An interesting historical example of central place theory is described in Ancient Mesoamerica: a comparison of change in three regions. Central place theory suggests that places of similar size (or occupying a similar level in a region’s urban hierarchy) should form a distinctive spatial pattern. They will be roughly equidistant from one another.The pattern is conceptualized as a series of hexagons, with a settlement at each apex. Such a pattern permits an equidistant spacing in all directions, and has no “gaps” where any territory falls outside (beyond) the “sphere of influence” of one or other of the settlements.
Several archaeologists interested in the Maya have suggested that central place theory offers a way to help explain the pattern of Maya sites in the Yucatán Peninsula and further south into Guatemala. They have postulated that Maya settlements may indeed form a hierarchy in terms of size and importance, with a relatively small number of major regional centers overseeing a larger number of smaller centers. Furthermore, where such a pattern exists, it suggests a high degree of political organization.
This particular example comes from the south-east corner of Campeche, near the Guatemala border.
The major regional center in this case is Calakmul (a World Heritage site since 2002). Calakmul is surrounded by six smaller centers, which are close to equidistant from each other, as well as from Calakmul. In turn, Uxul has several smaller subordinate settlements around it.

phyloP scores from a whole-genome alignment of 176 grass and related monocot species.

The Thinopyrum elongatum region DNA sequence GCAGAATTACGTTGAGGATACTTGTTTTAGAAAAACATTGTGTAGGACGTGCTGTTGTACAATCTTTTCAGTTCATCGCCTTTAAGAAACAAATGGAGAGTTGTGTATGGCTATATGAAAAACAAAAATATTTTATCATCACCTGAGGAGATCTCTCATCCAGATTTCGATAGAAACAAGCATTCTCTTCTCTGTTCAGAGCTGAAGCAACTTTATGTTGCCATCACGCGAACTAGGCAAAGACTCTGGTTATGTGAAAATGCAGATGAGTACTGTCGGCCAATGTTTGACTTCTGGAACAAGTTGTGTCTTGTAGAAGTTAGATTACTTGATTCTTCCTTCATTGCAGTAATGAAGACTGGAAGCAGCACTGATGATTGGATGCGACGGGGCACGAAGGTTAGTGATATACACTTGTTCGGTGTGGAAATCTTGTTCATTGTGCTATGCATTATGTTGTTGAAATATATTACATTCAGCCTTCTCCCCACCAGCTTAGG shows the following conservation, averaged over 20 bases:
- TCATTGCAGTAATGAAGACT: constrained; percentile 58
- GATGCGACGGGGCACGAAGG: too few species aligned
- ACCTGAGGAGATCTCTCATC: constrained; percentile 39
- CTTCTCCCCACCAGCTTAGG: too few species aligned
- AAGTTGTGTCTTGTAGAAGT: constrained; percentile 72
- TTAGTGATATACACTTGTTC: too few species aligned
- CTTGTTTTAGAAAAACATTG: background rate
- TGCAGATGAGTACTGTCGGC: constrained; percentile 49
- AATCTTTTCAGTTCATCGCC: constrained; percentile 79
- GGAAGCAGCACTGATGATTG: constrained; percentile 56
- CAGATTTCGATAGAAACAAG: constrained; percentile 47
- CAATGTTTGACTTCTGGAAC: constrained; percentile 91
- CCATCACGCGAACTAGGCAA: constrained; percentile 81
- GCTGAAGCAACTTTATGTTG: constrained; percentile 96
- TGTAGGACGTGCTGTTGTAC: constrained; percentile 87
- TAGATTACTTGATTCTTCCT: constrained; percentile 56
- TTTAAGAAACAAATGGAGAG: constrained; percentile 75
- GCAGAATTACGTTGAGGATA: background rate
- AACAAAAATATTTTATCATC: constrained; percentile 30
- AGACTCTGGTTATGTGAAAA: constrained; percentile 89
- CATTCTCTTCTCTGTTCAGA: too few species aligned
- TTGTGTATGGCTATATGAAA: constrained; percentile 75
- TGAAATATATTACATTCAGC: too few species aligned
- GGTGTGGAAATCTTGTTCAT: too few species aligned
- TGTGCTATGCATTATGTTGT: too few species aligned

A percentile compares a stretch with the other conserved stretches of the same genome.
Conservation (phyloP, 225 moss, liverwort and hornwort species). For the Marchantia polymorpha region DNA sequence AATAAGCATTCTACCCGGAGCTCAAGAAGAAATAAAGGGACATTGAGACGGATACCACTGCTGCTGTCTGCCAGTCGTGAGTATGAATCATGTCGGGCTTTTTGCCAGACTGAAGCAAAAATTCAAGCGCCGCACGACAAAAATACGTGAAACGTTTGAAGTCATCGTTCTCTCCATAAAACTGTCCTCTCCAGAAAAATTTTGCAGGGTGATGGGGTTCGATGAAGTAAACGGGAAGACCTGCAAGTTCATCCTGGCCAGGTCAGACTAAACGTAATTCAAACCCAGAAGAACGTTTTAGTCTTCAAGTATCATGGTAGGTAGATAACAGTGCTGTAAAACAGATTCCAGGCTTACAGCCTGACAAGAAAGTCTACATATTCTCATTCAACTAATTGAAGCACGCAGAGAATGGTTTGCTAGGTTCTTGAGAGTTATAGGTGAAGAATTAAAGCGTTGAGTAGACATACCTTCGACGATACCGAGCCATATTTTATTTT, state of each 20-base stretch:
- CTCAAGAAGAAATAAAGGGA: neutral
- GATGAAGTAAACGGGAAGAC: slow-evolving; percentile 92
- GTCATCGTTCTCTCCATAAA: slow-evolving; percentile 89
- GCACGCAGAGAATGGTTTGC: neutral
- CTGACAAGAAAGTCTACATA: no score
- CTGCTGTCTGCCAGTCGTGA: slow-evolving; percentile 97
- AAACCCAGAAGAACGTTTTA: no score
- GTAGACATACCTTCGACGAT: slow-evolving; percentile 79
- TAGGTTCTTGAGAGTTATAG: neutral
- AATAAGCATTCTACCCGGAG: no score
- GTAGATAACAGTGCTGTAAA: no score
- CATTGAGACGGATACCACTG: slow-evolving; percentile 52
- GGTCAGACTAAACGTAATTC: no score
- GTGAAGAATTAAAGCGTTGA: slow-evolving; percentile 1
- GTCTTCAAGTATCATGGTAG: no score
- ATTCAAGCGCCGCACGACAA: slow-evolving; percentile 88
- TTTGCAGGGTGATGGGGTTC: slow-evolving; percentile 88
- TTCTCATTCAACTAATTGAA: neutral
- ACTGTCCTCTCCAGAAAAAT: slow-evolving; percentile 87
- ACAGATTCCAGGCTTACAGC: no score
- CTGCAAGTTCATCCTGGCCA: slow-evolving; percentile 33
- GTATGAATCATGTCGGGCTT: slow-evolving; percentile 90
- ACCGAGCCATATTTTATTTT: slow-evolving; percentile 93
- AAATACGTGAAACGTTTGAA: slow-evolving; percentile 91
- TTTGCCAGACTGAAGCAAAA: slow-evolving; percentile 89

In this example, the average distance between settlements is about 33 kilometers (20.5 miles), which is approximately one day’s walk and/or canoe trip in this region. So, an individual could leave somewhere like Altamira in the morning and reach Calakmul before nightfall, and vice versa.
Not all Maya archaeologists believe that central place theory is helpful in explaining the distribution of settlements in the region. Some argue that the daily travel distance is the key, and that patterns such as that found around Calakmul are as much due to coincidence as any kind of overriding pattern.
The original theory, as proposed by German geographer Walter Christaller in 1933, was based on various assumptions. In particular, the region was assumed to be an unbounded isotropic (flat) plain, homogeneous in all significant physical aspects (soil, access to water, vegetation, etc), and population was assumed to be evenly distributed. The Yucatán Peninsula is certainly an area of low relief, but access to water and vegetation vary significantly from one area to another, so Christaller’s basic assumptions are not met in the region. On the other hand, there is no denying that a highly structured society might decide (even without having studied AP Human Geography or A-level Geography) that regularly-spaced settlements are an ideal solution to issues of transportation, administration and control.
For a more academic discussion of the merits of central place theory in Maya research, see Brown and Witschey’s The Geographic Analysis of Ancient Maya Settlement and Polity [pdf file], a paper presented in 2001 at the Electronic Cultural Atlas Initiative, City University, Hong Kong.
Blanton, Richard E., Stephen A. Kowalewski, Gary Feinmann and Jill Appel. Ancient Mesoamerica: a comparison of change in three regions. Cambridge University Press, 1981.
- Rural access to central place services
- The hierarchy of central places in Mexico
- The spacing of central places in Mexico